The Worried Executive's Guide: Preventing the Telephone Company's Disasters from Becoming Yours (Part 3 of 3)
- A: Where Will You Meet After a Disaster?
- B: Make Your Phone Numbers Follow You
- C: Recognize the Benefits and Pitfalls of Wireless Phones
- D: Consider Two-Way Radios
- E: Carry Pagers
- F: Large Campus? Consider a Low-Power AM Broadcast Station
- G: Who Will Clean Up the Mess?
- H: Who Rewires the Building?
- I: Consult a Commercial Disaster-Recovery Center
- J: Are Your People Willing to Leave Town in a Disaster?
- K: What If Some People Dont Show Up?
- L: Does Everyone Know How to Get to the Recovery Center?
- M: Test Your Recovery Center
- N: Do You Know How to Use the Recovery Center Phones?
- O: Whos in Charge of the Recovery?
- P: Keeping the EMT Apprised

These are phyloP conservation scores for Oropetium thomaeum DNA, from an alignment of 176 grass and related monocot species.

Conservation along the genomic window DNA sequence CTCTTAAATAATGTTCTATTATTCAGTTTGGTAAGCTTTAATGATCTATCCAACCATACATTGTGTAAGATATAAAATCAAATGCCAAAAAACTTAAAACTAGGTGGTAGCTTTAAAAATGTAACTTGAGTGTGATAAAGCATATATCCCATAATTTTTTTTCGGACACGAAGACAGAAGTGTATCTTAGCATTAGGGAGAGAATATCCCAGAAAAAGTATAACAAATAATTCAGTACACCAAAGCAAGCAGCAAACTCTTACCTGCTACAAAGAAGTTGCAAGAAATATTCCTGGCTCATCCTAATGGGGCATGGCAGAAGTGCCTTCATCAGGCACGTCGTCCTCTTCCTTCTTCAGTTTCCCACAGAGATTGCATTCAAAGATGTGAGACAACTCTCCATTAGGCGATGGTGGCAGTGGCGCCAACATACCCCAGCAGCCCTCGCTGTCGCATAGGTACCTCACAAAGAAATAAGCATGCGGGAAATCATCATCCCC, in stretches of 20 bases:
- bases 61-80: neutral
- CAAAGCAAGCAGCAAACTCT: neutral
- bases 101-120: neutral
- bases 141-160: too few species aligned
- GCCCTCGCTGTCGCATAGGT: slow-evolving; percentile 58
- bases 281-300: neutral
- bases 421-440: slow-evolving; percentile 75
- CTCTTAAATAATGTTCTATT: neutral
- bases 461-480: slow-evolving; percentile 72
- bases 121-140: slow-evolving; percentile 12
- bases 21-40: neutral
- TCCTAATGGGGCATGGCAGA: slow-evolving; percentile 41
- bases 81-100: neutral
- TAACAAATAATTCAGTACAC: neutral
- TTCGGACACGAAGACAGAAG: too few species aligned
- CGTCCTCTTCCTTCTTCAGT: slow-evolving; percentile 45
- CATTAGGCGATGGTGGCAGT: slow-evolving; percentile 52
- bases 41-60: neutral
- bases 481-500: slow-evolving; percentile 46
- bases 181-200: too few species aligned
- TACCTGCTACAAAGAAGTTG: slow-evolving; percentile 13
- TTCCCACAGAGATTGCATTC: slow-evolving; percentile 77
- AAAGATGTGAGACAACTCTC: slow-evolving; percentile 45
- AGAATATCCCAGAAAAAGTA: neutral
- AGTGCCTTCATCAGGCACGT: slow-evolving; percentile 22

- Q: Who Will Retrieve Data Stored Offsite?
- R: Consider Online Vaulting
- S: Where Is Your Voice Mail System?
- T: Look Carefully at Automated Call Distribution Units
- U: Dont Expect Anything to Work the First Time After a Disaster
- V: Where Will You Get Telecommunications Test Equipment?
- W: For Want of a Nail
- X: Seen Any Good Books Lately?
- Y: Could You Work at the Recovery Center for a Long Time?
- Z: What Did You Learn From Your Last Test?
- Summary: What Did You Learn from This Series?
P: Keeping the EMT Apprised
Issue: An effective EMT must know what’s going on among the various recovery teams to be in true control of the recovery process. Business resumption is a lot more than just telecommunications. People will be fetching tapes and equipment, coordinating with local authorities, making statements to the media, rushing through purchase orders... and, yes, setting up emergency telecommunications.
Action: In your plan, include specific details of telecommunications responsibilities for supporting the EMT. For example, include statements like this: "Within 90 minutes of disaster notification, the EMT should receive a faxed, written, or verbal report from each team, both onsite and at the recovery center."